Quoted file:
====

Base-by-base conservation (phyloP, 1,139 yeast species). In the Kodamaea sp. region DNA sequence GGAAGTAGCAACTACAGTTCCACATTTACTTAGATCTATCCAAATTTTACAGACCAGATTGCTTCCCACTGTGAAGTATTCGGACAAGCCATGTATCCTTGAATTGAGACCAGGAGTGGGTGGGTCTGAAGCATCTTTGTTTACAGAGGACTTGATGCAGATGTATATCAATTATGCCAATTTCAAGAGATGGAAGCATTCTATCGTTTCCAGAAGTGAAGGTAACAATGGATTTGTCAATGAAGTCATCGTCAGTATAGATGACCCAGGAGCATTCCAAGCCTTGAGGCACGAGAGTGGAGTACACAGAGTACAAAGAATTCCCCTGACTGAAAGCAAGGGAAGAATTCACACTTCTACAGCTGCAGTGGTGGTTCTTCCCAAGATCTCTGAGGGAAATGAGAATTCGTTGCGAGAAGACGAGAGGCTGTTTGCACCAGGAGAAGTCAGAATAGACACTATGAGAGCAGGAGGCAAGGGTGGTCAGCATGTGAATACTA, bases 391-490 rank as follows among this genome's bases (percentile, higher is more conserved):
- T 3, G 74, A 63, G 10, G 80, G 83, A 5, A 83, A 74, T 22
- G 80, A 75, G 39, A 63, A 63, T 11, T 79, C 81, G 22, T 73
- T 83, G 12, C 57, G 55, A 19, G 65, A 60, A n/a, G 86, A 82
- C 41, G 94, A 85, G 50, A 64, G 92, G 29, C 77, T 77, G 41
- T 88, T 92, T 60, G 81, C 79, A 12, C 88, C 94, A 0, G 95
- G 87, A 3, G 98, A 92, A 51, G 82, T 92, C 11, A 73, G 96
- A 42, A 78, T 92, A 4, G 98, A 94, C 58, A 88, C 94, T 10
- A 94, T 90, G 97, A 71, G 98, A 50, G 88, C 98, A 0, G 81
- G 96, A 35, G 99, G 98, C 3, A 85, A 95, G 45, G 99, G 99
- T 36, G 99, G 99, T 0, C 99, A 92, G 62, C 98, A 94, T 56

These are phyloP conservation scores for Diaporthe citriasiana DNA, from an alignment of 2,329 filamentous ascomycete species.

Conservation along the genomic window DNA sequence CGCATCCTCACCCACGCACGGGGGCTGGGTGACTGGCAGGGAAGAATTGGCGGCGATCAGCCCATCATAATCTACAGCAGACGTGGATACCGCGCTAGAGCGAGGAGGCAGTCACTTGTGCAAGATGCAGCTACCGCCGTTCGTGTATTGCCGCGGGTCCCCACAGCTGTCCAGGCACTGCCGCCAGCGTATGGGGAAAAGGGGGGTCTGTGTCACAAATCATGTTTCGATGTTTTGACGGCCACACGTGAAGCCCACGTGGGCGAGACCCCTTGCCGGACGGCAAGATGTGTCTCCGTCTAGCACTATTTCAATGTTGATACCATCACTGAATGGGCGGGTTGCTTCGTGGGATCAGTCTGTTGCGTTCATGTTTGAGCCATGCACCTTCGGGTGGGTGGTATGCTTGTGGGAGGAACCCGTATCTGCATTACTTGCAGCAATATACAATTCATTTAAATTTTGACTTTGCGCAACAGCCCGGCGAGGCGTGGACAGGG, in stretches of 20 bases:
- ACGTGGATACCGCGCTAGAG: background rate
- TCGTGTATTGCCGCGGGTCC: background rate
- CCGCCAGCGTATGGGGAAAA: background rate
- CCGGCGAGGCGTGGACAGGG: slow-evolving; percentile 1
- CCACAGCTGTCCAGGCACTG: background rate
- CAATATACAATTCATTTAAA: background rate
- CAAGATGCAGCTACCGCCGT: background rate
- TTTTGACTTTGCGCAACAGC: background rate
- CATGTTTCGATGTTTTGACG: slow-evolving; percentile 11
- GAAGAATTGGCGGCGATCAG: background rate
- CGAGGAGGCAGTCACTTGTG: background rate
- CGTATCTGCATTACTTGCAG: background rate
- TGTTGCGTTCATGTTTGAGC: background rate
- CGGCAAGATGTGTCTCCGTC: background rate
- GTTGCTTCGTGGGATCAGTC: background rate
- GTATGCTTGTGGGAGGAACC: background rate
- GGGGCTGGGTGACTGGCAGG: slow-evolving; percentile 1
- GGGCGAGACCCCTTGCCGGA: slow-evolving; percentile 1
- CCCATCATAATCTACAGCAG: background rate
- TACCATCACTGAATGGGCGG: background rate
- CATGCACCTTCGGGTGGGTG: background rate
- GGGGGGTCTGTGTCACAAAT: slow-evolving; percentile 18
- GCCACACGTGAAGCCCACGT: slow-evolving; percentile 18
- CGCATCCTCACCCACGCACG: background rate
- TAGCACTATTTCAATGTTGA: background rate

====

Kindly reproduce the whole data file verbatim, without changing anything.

Base-by-base conservation (phyloP, 1,139 yeast species). In the Kodamaea sp. region DNA sequence GGAAGTAGCAACTACAGTTCCACATTTACTTAGATCTATCCAAATTTTACAGACCAGATTGCTTCCCACTGTGAAGTATTCGGACAAGCCATGTATCCTTGAATTGAGACCAGGAGTGGGTGGGTCTGAAGCATCTTTGTTTACAGAGGACTTGATGCAGATGTATATCAATTATGCCAATTTCAAGAGATGGAAGCATTCTATCGTTTCCAGAAGTGAAGGTAACAATGGATTTGTCAATGAAGTCATCGTCAGTATAGATGACCCAGGAGCATTCCAAGCCTTGAGGCACGAGAGTGGAGTACACAGAGTACAAAGAATTCCCCTGACTGAAAGCAAGGGAAGAATTCACACTTCTACAGCTGCAGTGGTGGTTCTTCCCAAGATCTCTGAGGGAAATGAGAATTCGTTGCGAGAAGACGAGAGGCTGTTTGCACCAGGAGAAGTCAGAATAGACACTATGAGAGCAGGAGGCAAGGGTGGTCAGCATGTGAATACTA, bases 391-490 rank as follows among this genome's bases (percentile, higher is more conserved):
- T 3, G 74, A 63, G 10, G 80, G 83, A 5, A 83, A 74, T 22
- G 80, A 75, G 39, A 63, A 63, T 11, T 79, C 81, G 22, T 73
- T 83, G 12, C 57, G 55, A 19, G 65, A 60, A n/a, G 86, A 82
- C 41, G 94, A 85, G 50, A 64, G 92, G 29, C 77, T 77, G 41
- T 88, T 92, T 60, G 81, C 79, A 12, C 88, C 94, A 0, G 95
- G 87, A 3, G 98, A 92, A 51, G 82, T 92, C 11, A 73, G 96
- A 42, A 78, T 92, A 4, G 98, A 94, C 58, A 88, C 94, T 10
- A 94, T 90, G 97, A 71, G 98, A 50, G 88, C 98, A 0, G 81
- G 96, A 35, G 99, G 98, C 3, A 85, A 95, G 45, G 99, G 99
- T 36, G 99, G 99, T 0, C 99, A 92, G 62, C 98, A 94, T 56

These are phyloP conservation scores for Diaporthe citriasiana DNA, from an alignment of 2,329 filamentous ascomycete species.

Conservation along the genomic window DNA sequence CGCATCCTCACCCACGCACGGGGGCTGGGTGACTGGCAGGGAAGAATTGGCGGCGATCAGCCCATCATAATCTACAGCAGACGTGGATACCGCGCTAGAGCGAGGAGGCAGTCACTTGTGCAAGATGCAGCTACCGCCGTTCGTGTATTGCCGCGGGTCCCCACAGCTGTCCAGGCACTGCCGCCAGCGTATGGGGAAAAGGGGGGTCTGTGTCACAAATCATGTTTCGATGTTTTGACGGCCACACGTGAAGCCCACGTGGGCGAGACCCCTTGCCGGACGGCAAGATGTGTCTCCGTCTAGCACTATTTCAATGTTGATACCATCACTGAATGGGCGGGTTGCTTCGTGGGATCAGTCTGTTGCGTTCATGTTTGAGCCATGCACCTTCGGGTGGGTGGTATGCTTGTGGGAGGAACCCGTATCTGCATTACTTGCAGCAATATACAATTCATTTAAATTTTGACTTTGCGCAACAGCCCGGCGAGGCGTGGACAGGG, in stretches of 20 bases:
- ACGTGGATACCGCGCTAGAG: background rate
- TCGTGTATTGCCGCGGGTCC: background rate
- CCGCCAGCGTATGGGGAAAA: background rate
- CCGGCGAGGCGTGGACAGGG: slow-evolving; percentile 1
- CCACAGCTGTCCAGGCACTG: background rate
- CAATATACAATTCATTTAAA: background rate
- CAAGATGCAGCTACCGCCGT: background rate
- TTTTGACTTTGCGCAACAGC: background rate
- CATGTTTCGATGTTTTGACG: slow-evolving; percentile 11
- GAAGAATTGGCGGCGATCAG: background rate
- CGAGGAGGCAGTCACTTGTG: background rate
- CGTATCTGCATTACTTGCAG: background rate
- TGTTGCGTTCATGTTTGAGC: background rate
- CGGCAAGATGTGTCTCCGTC: background rate
- GTTGCTTCGTGGGATCAGTC: background rate
- GTATGCTTGTGGGAGGAACC: background rate
- GGGGCTGGGTGACTGGCAGG: slow-evolving; percentile 1
- GGGCGAGACCCCTTGCCGGA: slow-evolving; percentile 1
- CCCATCATAATCTACAGCAG: background rate
- TACCATCACTGAATGGGCGG: background rate
- CATGCACCTTCGGGTGGGTG: background rate
- GGGGGGTCTGTGTCACAAAT: slow-evolving; percentile 18
- GCCACACGTGAAGCCCACGT: slow-evolving; percentile 18
- CGCATCCTCACCCACGCACG: background rate
- TAGCACTATTTCAATGTTGA: background rate